Conversations with Larry & Tracy
Our journey is rich with conversations from a seventh grader in New Hampshire to a film festival attendee at an international film festival in Europe.
Extraordinary Film Festival, Belgium The Fab 5, Larry, Tracy, Harvey, Pascal & our film director Gerry, were invited to this international film festival exclusively focused on the lives of those differently abled. We adjusted to the Belgian Beer and connected to our audience. This from our post film screening Q&A:
|Audience||Why does it seem easier to write than to speak?|
|Tracy||More than anything I want to talk but the words just won’t come out they get lost on the way to my mouth. Typing is truly hard work but I can type with touch that slows down my motor and focuses on one letter and one word at a time.|
|Larry||People make false speaking like Donald Trump. My mouth does not say words clearly and I can’t open the door to my minds because my voice has the wrong keys and probably its nonsense like many politicians who put their feet in their mouth.|
|Audience||How do you like Belgium so far?|
|Larry||Yes, like the beer. Opportunity was looking at me as movie star proud to become bald movie star.|
|Audience||What was a significant moment in your life?|
|Larry||Pascal put me in front opportunity to use a computer to make my ideas known to greater world over twenty years ago in long winters Vermont.|
Its lots of TV that I watched in the institution that taught me how to put letters together on a computer to plant my ideas in the land of people who could speak. People make noise speaking like Donald Trump. My mouth does not say words clearly and I can’t open the door to my mind because my voice has the wrong keys and probably it’s nonsense like many politicians who put their feet in their mouths.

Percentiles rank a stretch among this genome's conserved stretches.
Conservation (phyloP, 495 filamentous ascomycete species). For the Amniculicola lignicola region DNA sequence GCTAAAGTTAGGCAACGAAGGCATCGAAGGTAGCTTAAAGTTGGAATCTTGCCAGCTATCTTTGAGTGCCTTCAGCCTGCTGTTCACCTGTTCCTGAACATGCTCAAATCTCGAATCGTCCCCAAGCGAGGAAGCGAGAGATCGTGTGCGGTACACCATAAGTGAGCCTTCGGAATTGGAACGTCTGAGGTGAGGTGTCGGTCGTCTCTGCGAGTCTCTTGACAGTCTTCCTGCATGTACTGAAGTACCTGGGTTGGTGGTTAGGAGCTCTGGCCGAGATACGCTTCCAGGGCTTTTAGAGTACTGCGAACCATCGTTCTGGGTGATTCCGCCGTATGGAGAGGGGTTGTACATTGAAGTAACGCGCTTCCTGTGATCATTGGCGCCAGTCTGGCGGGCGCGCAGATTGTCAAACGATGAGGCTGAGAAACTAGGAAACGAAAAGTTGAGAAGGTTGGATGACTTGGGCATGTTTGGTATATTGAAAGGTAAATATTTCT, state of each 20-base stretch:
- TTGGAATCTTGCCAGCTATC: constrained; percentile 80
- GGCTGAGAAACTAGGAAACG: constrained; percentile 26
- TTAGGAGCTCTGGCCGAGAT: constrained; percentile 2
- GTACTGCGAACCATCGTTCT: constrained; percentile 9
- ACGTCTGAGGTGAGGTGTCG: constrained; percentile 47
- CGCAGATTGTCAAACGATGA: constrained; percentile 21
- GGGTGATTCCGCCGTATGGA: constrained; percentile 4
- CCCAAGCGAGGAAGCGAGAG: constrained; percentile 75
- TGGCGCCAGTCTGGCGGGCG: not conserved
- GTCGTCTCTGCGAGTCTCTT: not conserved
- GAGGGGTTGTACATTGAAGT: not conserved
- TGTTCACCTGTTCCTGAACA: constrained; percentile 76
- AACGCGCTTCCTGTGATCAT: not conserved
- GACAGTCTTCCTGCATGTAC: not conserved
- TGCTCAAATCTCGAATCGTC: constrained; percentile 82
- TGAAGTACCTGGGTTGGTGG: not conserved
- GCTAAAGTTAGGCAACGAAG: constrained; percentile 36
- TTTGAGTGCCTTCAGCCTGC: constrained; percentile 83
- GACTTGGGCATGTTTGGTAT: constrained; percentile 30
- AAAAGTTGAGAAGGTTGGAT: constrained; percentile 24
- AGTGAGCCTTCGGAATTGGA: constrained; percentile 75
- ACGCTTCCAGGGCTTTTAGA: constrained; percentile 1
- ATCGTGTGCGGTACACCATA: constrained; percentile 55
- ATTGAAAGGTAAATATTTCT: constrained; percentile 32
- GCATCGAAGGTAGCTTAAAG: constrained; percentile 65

Princeton University, 2015 Film director, Gerry Wurzburg, invited the Fab 4 to Princeton University, where she is the Anschutz Distinguished Fellow. Over several days, they met l groups of students, screened the film for the Princeton community and spent a long afternoon in conversation with Gerry’s class “History of Disabilities”
|Student||Tracy, wouldn’t you prefer to live with people like yourself?|
|Tracy||I now live in a home with a family and have my own space with that right now I am doing fine but I want a place of my own and really not interested in living with other people labeled with autism kind of like placing you with only white young women dark medium length hair same height and weight if you get the picture.|
Rivendell Academy Grade 7-12, New Hampshire Tracy and Larry's visit was part of a day-long staff and student retreat focused on the theme, visible and invisible disabilities, "More Like You Than Not" with the goal of building a more inclusive community in their school.
|High School Student||What would you do if you could talk?|
|Tracy||Yes, that is an interesting question. Likely I would be more like Bernie Sanders and dump Trump.|
|Larry||I talk like a parrot. I wish to talk like Obama. People learn from him the power in loud articulate words. Not the case for loud millionaire.|
Champlain College, Burlington, VT At Champlain College in Burlington, Vt., we spoke to undergraduates in Susan Krasnow's education course "Teaching Diverse Learners".
|College Student||What do you think is one of the biggest misconceptions that people in society have about people with autism?|
|Larry||Opening the door to a normal life is contingent on looking normal. When you meet one person with autism you have met one person with autism. We are more like you than not and want to be in the mix of life and not isolated.|